Report : Temporary Cavity Velocity for Pistol and Rifle projectiles in ballistic gel


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Brass Fetcher
October 24, 2011, 03:13 AM
Calibers : .22LR, .32ACP, .380ACP, 9x19mm, .40S&W, .45ACP, .357 Magnum, .44 Magnum JHPs, 22 K-Hornet, 223 Remington, 260 Remington, 308 Winchester and 30-06 Springfield

Were fired into 20% ballistic gelatin and the temporary cavity diameter and expansion velocity/KE were measured and presented in the report.

http://www.thehighroad.org/attachment.php?attachmentid=151448&stc=1&d=1319440372

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Inebriated
October 24, 2011, 03:39 AM
If I read that info right (skimmed over the graphs), the heavier bullets created substantially less of a stretch cavity? Very interesting.

ATLDave
October 24, 2011, 10:13 AM
Inebriated, isn't that what one would expect? That has always been the argument advanced by the light-and-fast advocates.

shadow9
October 24, 2011, 10:51 AM
The heavier bullets travel slower but offer higher sectional density - less speed=less force to expand the bullet, plus more material to expand, plus more tendency to penetrate due to high SD....or that's a theory...that was some of the issue with the older 147gr 9mm's - they were designed for a MP5 barrel, and weren't packed with a good charge for a short pistol barrel...

FIVETWOSEVEN
October 24, 2011, 12:32 PM
Why is it 20% instead of 10%?

Skribs
October 24, 2011, 12:57 PM
This seems more like a general discussion thing than a handguns: autoloaders thing to me. As such, I still don't really see a point or a conclusion to the statement. TWC means little unless the bullet is going over 2000 FPS, anyway.

Brass Fetcher
October 24, 2011, 01:54 PM
20% is the standard gelatin for high speed video.

Inebriated
October 24, 2011, 02:10 PM
Inebriated, isn't that what one would expect? That has always been the argument advanced by the light-and-fast advocates.


Well I just meant the drastic differences were surprising. I didn't expect to see that. I was always under the impression that while lighter and faster bullets did make a bigger stretch cavity, that it wasn't nearly as much a differences as people made it out to be.

mavracer
October 24, 2011, 02:12 PM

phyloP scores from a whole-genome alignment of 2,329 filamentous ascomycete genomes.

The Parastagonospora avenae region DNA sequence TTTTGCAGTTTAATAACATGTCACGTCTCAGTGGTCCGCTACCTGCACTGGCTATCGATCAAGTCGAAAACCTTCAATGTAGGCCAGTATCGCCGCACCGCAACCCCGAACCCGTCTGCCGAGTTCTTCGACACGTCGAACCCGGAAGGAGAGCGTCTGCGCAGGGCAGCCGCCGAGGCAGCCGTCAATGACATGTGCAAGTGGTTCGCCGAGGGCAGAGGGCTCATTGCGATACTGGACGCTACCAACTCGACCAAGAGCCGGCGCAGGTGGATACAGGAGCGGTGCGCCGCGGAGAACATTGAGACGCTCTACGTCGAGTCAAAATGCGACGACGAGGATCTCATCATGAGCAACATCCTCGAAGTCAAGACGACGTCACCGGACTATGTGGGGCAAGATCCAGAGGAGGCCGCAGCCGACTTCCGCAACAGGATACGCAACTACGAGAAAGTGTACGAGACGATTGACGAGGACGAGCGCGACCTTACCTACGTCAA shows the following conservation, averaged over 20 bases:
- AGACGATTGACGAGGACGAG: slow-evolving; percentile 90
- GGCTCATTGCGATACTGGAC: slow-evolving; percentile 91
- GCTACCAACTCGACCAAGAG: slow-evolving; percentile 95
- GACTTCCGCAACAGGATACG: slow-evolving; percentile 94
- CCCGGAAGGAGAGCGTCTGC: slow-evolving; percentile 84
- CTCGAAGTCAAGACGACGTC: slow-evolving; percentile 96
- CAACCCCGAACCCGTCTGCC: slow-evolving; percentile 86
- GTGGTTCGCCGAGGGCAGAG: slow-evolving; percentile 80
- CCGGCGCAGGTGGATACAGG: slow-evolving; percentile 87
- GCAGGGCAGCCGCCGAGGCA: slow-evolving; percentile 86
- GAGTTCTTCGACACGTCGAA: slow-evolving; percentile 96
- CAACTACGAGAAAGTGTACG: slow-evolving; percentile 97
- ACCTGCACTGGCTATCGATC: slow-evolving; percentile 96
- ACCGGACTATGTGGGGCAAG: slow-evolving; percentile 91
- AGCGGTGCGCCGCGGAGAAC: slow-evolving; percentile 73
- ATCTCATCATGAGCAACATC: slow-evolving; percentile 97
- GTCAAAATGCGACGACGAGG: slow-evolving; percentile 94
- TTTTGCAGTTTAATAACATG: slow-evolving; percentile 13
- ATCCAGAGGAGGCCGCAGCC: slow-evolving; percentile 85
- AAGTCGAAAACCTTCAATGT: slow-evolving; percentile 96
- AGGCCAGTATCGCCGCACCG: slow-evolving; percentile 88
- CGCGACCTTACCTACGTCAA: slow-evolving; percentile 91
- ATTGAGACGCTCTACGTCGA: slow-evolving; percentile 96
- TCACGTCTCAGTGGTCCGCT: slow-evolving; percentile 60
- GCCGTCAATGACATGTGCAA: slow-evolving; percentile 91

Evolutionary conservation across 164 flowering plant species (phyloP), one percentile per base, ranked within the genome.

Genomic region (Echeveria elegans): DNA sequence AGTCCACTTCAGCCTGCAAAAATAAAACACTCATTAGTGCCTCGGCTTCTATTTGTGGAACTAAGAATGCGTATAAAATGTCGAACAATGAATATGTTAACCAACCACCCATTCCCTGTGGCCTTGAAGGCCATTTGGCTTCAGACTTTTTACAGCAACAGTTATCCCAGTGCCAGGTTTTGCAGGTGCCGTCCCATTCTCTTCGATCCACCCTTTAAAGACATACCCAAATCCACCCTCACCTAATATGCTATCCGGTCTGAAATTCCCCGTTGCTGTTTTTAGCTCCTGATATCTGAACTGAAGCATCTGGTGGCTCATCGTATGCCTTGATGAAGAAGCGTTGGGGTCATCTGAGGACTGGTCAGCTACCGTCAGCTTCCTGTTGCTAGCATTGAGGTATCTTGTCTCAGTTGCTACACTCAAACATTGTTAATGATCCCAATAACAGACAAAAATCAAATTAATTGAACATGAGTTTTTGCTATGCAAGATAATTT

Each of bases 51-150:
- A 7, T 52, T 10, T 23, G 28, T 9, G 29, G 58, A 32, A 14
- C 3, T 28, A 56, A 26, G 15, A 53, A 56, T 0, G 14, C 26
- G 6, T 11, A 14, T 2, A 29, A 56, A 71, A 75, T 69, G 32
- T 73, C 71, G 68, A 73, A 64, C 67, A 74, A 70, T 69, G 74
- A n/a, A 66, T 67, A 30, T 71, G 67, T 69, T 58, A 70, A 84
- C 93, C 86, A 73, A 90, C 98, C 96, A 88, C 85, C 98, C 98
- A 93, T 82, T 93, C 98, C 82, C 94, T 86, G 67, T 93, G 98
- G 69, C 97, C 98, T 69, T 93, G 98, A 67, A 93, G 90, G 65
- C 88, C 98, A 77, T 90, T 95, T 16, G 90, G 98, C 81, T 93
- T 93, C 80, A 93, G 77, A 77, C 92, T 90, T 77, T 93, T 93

TWC means little unless the bullet is going over 2000 FPS, anyway.
So it just magicly matters at 2000, so at 3000 it should reach full effectiveness and that pig dad shot through the chest shouldn't have been able to run 200 yards like his 270 was a starter pistol.
TWC should never be counted on, but that doesn't mean it doesn't exist and can't be a factor well below 2000.

Skribs
October 24, 2011, 02:29 PM
I didn't say it was everything over 2000 FPS. It's just that everything that I've read says under 2000 it matters little. At least against a human. I don't hunt so I haven't looked at what it is for other animals.

20% is the standard gelatin for high speed video.

What does it mimic? I understood that 10% was the standard because it mimicked human flesh. Does 20% do anything except look cooler in high speed video?

FIVETWOSEVEN
October 24, 2011, 03:20 PM
20% is the standard gelatin for high speed video.

FBI uses 10% and I don't remember seeing 20% anywhere else.

mavracer
October 24, 2011, 03:28 PM
[QUOTE]I didn't say it was everything over 2000 FPS. It's just that everything that I've read says under 2000 it matters little. At least against a human. I don't hunt so I haven't looked at what it is for other animals./QUOTE]
Sorry I just get tired of the 2000fps rule that Fackler basicly pulled out of his butt taken for fact. when the fact is as this study shows it starts to be a factor well below 2000fps.
If it didn't matter a 38 special FBI load would have the same wounding effect as a 125gr 357 @ 1450fps. I can tell you from personal experiance this just isn't the case. sure sometimes the critter reacts the same, but sometimes the 357 has a dramaticly different effect. As for the human factor thats a vairiable that can't be accounted for, but I assure once the blood pressure =0 it won't matter anymore and more damage will get the blood pressure to 0 faster.

Skribs
October 24, 2011, 03:47 PM
Mav, I wasn't talking about the psychological factor, but rather the difference in what human tissue can withstand vs. what a squirrel or an elephant can withstand.

If it didn't matter a 38 special FBI load would have the same wounding effect as a 125gr 357 @ 1450fps

Don't they both put a 9mm hole in the target?

mavracer
October 24, 2011, 04:37 PM
the difference in what human tissue can withstand vs. what a squirrel or an elephant can withstand. compairison to a squirrel or elephant would be a little extreme, with 200 pound animals there isn't that much difference.
Don't they both put a 9mm hole in the target?